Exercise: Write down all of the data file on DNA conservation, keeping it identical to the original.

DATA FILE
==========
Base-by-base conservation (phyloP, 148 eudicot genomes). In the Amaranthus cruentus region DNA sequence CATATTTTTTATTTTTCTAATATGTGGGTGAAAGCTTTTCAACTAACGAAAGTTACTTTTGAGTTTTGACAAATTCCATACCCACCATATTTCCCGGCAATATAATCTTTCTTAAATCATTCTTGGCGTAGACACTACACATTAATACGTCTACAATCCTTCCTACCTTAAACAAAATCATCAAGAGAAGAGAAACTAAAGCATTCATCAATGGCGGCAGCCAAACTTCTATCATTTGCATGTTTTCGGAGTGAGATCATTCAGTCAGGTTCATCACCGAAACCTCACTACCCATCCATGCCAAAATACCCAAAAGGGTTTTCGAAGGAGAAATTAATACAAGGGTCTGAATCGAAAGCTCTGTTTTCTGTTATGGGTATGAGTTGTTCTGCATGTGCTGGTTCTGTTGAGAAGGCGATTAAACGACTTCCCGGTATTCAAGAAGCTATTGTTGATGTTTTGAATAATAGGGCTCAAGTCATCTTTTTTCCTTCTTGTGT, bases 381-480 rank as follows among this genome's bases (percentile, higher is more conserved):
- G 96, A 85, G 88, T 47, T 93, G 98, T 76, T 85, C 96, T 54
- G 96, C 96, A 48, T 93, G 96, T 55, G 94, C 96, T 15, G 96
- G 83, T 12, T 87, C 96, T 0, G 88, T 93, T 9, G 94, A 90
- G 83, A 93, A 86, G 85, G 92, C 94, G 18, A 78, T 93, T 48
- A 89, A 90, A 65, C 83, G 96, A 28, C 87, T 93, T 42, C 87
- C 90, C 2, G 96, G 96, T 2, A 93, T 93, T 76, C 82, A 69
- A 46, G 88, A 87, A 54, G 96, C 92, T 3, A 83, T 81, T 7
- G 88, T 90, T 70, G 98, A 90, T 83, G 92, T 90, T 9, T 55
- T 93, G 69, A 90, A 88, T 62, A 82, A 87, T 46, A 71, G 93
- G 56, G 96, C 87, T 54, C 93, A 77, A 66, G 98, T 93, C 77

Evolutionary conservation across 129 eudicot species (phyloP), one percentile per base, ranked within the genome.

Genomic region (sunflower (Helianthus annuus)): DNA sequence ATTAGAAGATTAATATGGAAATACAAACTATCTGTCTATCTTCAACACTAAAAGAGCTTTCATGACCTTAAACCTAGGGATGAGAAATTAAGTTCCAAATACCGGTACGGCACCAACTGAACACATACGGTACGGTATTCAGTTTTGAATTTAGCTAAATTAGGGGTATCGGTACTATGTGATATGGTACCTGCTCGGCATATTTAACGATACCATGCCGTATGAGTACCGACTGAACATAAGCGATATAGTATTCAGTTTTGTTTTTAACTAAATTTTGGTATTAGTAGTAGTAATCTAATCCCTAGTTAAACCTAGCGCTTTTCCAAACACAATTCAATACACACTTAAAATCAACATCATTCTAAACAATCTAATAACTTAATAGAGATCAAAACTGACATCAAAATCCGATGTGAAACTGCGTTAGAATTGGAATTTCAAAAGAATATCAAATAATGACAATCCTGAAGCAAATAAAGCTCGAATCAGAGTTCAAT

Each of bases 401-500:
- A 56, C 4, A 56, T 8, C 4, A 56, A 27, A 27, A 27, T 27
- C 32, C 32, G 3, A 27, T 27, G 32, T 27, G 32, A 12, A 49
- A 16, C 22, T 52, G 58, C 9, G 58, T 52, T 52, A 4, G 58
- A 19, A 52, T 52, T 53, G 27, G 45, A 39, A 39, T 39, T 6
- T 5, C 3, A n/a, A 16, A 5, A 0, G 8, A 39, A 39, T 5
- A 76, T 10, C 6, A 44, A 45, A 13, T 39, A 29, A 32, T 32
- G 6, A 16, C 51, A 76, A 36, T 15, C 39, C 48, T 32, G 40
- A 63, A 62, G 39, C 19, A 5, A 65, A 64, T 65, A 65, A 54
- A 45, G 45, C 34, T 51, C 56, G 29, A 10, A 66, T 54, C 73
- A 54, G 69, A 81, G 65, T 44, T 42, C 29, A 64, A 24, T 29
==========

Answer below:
Base-by-base conservation (phyloP, 148 eudicot genomes). In the Amaranthus cruentus region DNA sequence CATATTTTTTATTTTTCTAATATGTGGGTGAAAGCTTTTCAACTAACGAAAGTTACTTTTGAGTTTTGACAAATTCCATACCCACCATATTTCCCGGCAATATAATCTTTCTTAAATCATTCTTGGCGTAGACACTACACATTAATACGTCTACAATCCTTCCTACCTTAAACAAAATCATCAAGAGAAGAGAAACTAAAGCATTCATCAATGGCGGCAGCCAAACTTCTATCATTTGCATGTTTTCGGAGTGAGATCATTCAGTCAGGTTCATCACCGAAACCTCACTACCCATCCATGCCAAAATACCCAAAAGGGTTTTCGAAGGAGAAATTAATACAAGGGTCTGAATCGAAAGCTCTGTTTTCTGTTATGGGTATGAGTTGTTCTGCATGTGCTGGTTCTGTTGAGAAGGCGATTAAACGACTTCCCGGTATTCAAGAAGCTATTGTTGATGTTTTGAATAATAGGGCTCAAGTCATCTTTTTTCCTTCTTGTGT, bases 381-480 rank as follows among this genome's bases (percentile, higher is more conserved):
- G 96, A 85, G 88, T 47, T 93, G 98, T 76, T 85, C 96, T 54
- G 96, C 96, A 48, T 93, G 96, T 55, G 94, C 96, T 15, G 96
- G 83, T 12, T 87, C 96, T 0, G 88, T 93, T 9, G 94, A 90
- G 83, A 93, A 86, G 85, G 92, C 94, G 18, A 78, T 93, T 48
- A 89, A 90, A 65, C 83, G 96, A 28, C 87, T 93, T 42, C 87
- C 90, C 2, G 96, G 96, T 2, A 93, T 93, T 76, C 82, A 69
- A 46, G 88, A 87, A 54, G 96, C 92, T 3, A 83, T 81, T 7
- G 88, T 90, T 70, G 98, A 90, T 83, G 92, T 90, T 9, T 55
- T 93, G 69, A 90, A 88, T 62, A 82, A 87, T 46, A 71, G 93
- G 56, G 96, C 87, T 54, C 93, A 77, A 66, G 98, T 93, C 77

Evolutionary conservation across 129 eudicot species (phyloP), one percentile per base, ranked within the genome.

Genomic region (sunflower (Helianthus annuus)): DNA sequence ATTAGAAGATTAATATGGAAATACAAACTATCTGTCTATCTTCAACACTAAAAGAGCTTTCATGACCTTAAACCTAGGGATGAGAAATTAAGTTCCAAATACCGGTACGGCACCAACTGAACACATACGGTACGGTATTCAGTTTTGAATTTAGCTAAATTAGGGGTATCGGTACTATGTGATATGGTACCTGCTCGGCATATTTAACGATACCATGCCGTATGAGTACCGACTGAACATAAGCGATATAGTATTCAGTTTTGTTTTTAACTAAATTTTGGTATTAGTAGTAGTAATCTAATCCCTAGTTAAACCTAGCGCTTTTCCAAACACAATTCAATACACACTTAAAATCAACATCATTCTAAACAATCTAATAACTTAATAGAGATCAAAACTGACATCAAAATCCGATGTGAAACTGCGTTAGAATTGGAATTTCAAAAGAATATCAAATAATGACAATCCTGAAGCAAATAAAGCTCGAATCAGAGTTCAAT

Each of bases 401-500:
- A 56, C 4, A 56, T 8, C 4, A 56, A 27, A 27, A 27, T 27
- C 32, C 32, G 3, A 27, T 27, G 32, T 27, G 32, A 12, A 49
- A 16, C 22, T 52, G 58, C 9, G 58, T 52, T 52, A 4, G 58
- A 19, A 52, T 52, T 53, G 27, G 45, A 39, A 39, T 39, T 6
- T 5, C 3, A n/a, A 16, A 5, A 0, G 8, A 39, A 39, T 5
- A 76, T 10, C 6, A 44, A 45, A 13, T 39, A 29, A 32, T 32
- G 6, A 16, C 51, A 76, A 36, T 15, C 39, C 48, T 32, G 40
- A 63, A 62, G 39, C 19, A 5, A 65, A 64, T 65, A 65, A 54
- A 45, G 45, C 34, T 51, C 56, G 29, A 10, A 66, T 54, C 73
- A 54, G 69, A 81, G 65, T 44, T 42, C 29, A 64, A 24, T 29